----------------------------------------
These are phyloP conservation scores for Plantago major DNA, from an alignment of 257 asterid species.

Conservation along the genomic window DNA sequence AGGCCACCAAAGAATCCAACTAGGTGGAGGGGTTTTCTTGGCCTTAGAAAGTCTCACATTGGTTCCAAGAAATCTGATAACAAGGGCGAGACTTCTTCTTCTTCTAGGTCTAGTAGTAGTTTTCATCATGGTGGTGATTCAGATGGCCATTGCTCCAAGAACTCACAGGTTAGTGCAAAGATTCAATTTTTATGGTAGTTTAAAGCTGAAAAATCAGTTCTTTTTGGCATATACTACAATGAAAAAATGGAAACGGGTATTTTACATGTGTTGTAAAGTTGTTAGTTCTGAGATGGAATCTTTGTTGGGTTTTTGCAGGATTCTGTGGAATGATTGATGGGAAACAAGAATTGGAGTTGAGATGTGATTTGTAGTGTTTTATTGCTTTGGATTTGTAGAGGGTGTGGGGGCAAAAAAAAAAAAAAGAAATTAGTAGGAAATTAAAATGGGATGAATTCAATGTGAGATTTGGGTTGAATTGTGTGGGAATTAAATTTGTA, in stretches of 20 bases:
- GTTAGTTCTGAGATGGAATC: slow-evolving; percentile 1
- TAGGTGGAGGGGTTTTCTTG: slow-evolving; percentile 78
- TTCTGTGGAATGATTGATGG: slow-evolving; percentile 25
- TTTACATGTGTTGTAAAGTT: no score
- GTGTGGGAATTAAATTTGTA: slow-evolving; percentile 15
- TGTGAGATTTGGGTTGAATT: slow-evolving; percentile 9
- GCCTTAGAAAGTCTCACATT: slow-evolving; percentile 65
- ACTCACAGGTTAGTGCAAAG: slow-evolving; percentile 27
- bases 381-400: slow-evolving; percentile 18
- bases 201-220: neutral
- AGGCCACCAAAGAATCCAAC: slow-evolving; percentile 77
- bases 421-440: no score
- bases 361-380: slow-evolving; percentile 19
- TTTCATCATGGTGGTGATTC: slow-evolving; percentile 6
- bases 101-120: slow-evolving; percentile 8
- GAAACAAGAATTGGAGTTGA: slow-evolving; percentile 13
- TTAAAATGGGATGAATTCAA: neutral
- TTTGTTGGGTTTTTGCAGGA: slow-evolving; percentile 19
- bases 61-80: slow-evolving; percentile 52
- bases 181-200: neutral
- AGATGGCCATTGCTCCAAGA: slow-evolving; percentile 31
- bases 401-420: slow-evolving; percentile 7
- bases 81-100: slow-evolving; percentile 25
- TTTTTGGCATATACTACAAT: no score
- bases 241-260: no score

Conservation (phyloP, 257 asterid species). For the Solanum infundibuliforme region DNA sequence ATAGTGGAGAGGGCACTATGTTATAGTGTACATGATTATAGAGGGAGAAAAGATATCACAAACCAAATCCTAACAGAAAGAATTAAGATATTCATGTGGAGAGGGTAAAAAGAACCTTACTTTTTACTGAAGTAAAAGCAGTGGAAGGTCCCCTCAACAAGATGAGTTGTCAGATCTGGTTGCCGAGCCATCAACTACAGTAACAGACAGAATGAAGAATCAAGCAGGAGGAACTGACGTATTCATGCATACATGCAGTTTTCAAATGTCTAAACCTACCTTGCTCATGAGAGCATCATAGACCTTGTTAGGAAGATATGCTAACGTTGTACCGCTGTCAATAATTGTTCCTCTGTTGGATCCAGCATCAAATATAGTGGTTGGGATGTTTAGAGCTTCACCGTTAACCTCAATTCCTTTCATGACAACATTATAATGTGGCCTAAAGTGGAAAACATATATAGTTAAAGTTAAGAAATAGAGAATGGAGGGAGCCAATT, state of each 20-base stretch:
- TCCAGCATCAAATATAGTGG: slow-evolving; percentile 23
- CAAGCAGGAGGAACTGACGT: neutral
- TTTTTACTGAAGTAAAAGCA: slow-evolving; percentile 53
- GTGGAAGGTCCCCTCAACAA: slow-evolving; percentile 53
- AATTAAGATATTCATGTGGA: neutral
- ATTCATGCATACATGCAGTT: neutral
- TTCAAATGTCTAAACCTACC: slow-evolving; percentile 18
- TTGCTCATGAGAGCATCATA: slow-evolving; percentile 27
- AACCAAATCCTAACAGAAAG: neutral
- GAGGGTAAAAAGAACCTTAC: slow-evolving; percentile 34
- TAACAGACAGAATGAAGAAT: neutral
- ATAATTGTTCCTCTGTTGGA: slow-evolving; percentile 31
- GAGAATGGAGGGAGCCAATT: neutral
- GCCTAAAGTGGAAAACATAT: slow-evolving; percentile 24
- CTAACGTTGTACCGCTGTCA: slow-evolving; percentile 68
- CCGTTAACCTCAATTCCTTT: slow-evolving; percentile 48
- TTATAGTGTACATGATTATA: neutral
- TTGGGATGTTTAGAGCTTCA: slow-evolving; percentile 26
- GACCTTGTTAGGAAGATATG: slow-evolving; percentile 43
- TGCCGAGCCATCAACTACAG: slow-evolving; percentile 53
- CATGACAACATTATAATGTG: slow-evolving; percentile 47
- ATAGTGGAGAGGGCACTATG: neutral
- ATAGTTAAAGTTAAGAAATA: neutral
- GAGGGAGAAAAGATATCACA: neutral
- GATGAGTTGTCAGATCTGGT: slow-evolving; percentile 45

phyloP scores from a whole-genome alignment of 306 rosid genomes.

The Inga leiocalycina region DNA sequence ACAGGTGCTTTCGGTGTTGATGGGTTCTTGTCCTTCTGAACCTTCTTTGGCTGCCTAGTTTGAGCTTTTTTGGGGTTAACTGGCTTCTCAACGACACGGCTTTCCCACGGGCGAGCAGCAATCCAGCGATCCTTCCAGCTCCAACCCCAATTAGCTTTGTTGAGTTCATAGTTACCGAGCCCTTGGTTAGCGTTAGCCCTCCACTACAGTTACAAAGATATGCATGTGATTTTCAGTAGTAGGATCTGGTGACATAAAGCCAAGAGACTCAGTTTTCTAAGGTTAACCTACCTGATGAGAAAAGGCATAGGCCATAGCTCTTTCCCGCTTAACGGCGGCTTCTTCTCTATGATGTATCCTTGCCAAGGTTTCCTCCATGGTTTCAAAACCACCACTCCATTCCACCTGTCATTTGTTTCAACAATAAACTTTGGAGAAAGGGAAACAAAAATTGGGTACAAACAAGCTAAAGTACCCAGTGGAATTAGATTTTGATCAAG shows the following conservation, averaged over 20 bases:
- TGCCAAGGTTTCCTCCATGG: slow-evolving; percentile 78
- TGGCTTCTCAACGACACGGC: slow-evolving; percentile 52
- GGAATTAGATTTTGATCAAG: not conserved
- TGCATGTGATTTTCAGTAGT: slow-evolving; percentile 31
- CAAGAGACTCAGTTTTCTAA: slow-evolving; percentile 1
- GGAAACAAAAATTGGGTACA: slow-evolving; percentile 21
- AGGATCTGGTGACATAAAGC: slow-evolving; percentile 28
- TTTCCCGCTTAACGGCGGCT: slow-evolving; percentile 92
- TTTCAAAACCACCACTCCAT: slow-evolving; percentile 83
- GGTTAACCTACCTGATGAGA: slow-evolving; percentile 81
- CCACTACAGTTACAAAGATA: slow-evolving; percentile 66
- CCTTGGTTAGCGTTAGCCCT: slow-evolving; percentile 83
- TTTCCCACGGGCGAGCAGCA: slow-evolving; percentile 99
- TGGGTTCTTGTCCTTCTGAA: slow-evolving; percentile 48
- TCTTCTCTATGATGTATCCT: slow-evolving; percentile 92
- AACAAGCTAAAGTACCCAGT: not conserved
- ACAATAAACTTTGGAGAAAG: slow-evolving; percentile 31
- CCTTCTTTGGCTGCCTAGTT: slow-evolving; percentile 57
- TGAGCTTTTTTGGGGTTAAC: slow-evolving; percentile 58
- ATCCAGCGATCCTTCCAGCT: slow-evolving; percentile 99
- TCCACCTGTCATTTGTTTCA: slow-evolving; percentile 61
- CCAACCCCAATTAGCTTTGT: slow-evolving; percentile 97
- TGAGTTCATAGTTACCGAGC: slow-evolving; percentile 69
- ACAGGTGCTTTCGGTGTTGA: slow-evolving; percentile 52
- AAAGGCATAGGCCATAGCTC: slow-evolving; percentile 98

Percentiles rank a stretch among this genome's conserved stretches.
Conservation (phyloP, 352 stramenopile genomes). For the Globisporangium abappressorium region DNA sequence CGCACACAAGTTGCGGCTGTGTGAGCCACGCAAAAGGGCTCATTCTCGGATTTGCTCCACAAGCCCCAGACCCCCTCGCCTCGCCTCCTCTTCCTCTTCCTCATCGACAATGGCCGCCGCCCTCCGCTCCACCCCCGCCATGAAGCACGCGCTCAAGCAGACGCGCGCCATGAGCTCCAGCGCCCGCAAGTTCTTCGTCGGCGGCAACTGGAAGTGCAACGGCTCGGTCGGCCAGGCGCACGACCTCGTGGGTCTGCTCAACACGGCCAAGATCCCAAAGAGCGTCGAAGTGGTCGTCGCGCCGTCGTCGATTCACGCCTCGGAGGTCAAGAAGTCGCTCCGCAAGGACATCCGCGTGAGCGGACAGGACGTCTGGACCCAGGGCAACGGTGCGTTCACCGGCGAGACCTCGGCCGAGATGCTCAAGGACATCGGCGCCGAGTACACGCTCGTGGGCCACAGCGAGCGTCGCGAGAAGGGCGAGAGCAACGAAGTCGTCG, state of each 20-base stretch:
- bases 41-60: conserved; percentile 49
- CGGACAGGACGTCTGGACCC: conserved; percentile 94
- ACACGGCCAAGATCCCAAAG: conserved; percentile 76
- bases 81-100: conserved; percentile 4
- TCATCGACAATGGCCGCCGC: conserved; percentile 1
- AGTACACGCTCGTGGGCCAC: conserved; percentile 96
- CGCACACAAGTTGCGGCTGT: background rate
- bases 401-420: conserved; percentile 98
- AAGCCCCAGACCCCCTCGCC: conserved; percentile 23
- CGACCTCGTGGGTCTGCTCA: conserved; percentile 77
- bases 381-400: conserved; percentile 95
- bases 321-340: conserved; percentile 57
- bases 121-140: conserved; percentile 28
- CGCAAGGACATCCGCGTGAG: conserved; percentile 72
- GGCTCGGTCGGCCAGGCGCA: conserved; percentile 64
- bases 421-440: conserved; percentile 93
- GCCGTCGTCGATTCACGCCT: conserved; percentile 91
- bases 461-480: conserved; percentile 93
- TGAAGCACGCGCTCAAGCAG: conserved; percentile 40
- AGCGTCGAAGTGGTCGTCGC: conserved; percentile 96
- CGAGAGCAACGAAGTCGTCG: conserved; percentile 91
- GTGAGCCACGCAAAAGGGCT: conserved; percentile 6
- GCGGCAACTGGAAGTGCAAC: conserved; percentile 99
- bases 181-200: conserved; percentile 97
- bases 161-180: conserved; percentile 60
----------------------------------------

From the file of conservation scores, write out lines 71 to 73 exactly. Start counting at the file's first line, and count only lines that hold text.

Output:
- AACAAGCTAAAGTACCCAGT: not conserved
- ACAATAAACTTTGGAGAAAG: slow-evolving; percentile 31
- CCTTCTTTGGCTGCCTAGTT: slow-evolving; percentile 57